Philip Morris was on Friday ordered to pay $10.1bn damages by a judge who ruled that the world’s biggest cigarette maker had deceived smokers into thinking “light” cigarettes were safer than regular ones.
The case was the first class-action suit over light cigarettes to come to trial, and one of only a handful of class-action suits against big tobacco companies ever to succeed. It could trigger a series of copycat suits, and several similar cases are already pending in other states.
The ruling had been largely expected by analysts and investors but was a significant blow to Philip Morris USA, the US tobacco arm of the recently renamed Altria group.
Judge Nicholas Byron in the Third Circuit Court of Illinois ordered the tobacco giant to pay $7.1bn compensatory damages – as the plaintiffs had sought.
He awarded only $3bn in punitive damages, which penalise companies for wrongdoing, although the plaintiffs had asked for double the compensatory damages.
But, in a further setback for Philip Morris, Judge Byron ordered Philip Morris to post an appeal bond of $12bn.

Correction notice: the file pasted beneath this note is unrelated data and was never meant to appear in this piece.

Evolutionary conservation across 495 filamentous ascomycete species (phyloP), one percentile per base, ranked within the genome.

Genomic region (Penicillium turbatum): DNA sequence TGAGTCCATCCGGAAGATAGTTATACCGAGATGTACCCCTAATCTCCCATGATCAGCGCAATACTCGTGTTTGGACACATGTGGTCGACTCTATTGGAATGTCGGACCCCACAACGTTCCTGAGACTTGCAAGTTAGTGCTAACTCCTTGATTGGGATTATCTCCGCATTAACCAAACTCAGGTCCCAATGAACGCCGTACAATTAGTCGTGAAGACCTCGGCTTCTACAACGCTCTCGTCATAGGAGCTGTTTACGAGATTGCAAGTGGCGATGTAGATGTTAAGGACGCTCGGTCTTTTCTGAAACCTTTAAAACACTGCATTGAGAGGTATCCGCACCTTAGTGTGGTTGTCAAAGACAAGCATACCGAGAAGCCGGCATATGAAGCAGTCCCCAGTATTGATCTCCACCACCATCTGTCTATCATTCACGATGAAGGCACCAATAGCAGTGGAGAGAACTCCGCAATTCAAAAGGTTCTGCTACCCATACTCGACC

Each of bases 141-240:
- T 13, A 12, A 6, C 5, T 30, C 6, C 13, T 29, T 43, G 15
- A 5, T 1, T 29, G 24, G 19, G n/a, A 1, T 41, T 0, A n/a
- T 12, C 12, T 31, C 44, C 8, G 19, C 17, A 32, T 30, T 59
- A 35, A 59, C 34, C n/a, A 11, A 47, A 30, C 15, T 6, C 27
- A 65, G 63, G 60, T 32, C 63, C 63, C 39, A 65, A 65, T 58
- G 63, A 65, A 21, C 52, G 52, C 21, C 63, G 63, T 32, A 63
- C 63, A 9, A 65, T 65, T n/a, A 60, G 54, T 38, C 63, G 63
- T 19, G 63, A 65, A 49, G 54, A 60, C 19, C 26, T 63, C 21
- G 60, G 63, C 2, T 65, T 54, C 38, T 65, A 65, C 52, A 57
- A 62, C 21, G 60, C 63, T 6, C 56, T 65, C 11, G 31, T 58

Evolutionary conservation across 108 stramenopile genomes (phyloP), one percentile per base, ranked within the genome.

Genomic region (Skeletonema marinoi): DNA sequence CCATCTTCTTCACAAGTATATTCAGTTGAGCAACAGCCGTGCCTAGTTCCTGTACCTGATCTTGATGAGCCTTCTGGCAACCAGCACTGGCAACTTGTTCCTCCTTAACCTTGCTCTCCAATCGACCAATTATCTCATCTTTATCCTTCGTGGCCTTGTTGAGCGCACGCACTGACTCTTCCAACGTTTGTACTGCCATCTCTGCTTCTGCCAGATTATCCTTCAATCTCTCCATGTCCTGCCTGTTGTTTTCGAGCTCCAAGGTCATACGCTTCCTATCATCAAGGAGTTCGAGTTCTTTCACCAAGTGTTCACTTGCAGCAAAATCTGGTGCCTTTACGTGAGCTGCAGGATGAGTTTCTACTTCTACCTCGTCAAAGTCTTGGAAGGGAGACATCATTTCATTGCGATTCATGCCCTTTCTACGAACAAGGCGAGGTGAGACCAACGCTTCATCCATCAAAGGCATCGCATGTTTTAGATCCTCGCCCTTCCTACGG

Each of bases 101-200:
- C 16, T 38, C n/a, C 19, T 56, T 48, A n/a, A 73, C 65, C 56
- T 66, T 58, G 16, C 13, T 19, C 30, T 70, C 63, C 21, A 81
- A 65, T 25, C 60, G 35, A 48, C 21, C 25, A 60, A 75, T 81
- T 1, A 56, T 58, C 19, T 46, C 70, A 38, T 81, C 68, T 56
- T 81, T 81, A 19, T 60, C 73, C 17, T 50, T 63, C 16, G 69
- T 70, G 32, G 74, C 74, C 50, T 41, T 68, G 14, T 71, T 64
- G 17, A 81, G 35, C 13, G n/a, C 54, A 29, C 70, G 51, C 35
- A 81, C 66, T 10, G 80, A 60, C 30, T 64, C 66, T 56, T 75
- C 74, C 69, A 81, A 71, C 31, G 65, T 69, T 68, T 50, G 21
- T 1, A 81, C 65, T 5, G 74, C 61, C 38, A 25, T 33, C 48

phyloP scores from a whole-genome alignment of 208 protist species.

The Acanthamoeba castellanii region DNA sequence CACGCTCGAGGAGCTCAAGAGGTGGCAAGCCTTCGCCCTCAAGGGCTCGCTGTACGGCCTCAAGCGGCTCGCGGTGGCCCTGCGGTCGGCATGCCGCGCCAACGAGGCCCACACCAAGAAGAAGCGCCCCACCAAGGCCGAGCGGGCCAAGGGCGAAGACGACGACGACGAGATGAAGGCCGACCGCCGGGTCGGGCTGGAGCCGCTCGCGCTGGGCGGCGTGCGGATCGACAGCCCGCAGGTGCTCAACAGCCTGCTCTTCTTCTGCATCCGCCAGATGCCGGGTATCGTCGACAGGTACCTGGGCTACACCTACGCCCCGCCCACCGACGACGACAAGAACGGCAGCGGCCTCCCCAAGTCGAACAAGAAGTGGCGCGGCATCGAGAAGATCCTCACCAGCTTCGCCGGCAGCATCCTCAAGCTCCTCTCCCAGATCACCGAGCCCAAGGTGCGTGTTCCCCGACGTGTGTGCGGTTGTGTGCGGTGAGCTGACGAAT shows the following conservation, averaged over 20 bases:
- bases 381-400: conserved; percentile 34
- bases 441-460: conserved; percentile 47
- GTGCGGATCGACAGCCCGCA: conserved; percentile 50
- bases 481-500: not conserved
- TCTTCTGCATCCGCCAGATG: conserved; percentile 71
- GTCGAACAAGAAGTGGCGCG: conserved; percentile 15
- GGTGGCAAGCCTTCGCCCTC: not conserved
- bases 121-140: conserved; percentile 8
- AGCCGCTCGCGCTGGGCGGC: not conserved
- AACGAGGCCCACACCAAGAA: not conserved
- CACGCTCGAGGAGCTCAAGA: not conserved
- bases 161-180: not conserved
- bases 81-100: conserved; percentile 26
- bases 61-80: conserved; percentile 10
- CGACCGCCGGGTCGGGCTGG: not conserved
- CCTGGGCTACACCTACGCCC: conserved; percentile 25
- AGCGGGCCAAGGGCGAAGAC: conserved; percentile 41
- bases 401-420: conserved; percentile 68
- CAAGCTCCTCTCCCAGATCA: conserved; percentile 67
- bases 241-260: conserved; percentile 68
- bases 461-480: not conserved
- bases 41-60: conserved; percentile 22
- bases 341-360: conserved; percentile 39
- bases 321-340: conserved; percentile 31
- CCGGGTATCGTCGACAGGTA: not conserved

Philip Morris immediately said it would appeal against the ruling.
“The decision ignores the law, facts and common sense,” said William Ohlemeyer, Philip Morris’s associate general counsel.
“Judge Byron has awarded an outrageous amount of money to a group of smokers who claim no injury.”
It had argued that the case should never have been certified as a class action, since every smoker’s personal history of smoking was different.
It also said every packet of its Marlboro and Cambridge Light cigarettes had carried a federally mandated health warning that was identical to that on regular cigarettes.
But the plaintiffs successfully argued that Philip Morris deceived the public by not expressly informing smokers that the light brands were as dangerous as regular, or full-flavour cigarettes.
The company, they added, was well aware that many smokers of light cigarettes believed they were safer than regular ones – and had a duty to inform these smokers under the Illinois consumer fraud and deceptive business practices legislation.
The plaintiffs came up with the $7bn damages figure by claiming that Philip Morris should return all amounts spent at retail in the state of Illinois between 1971 and early 2002 for Marlboro Lights and Cambridge Lights cigarettes.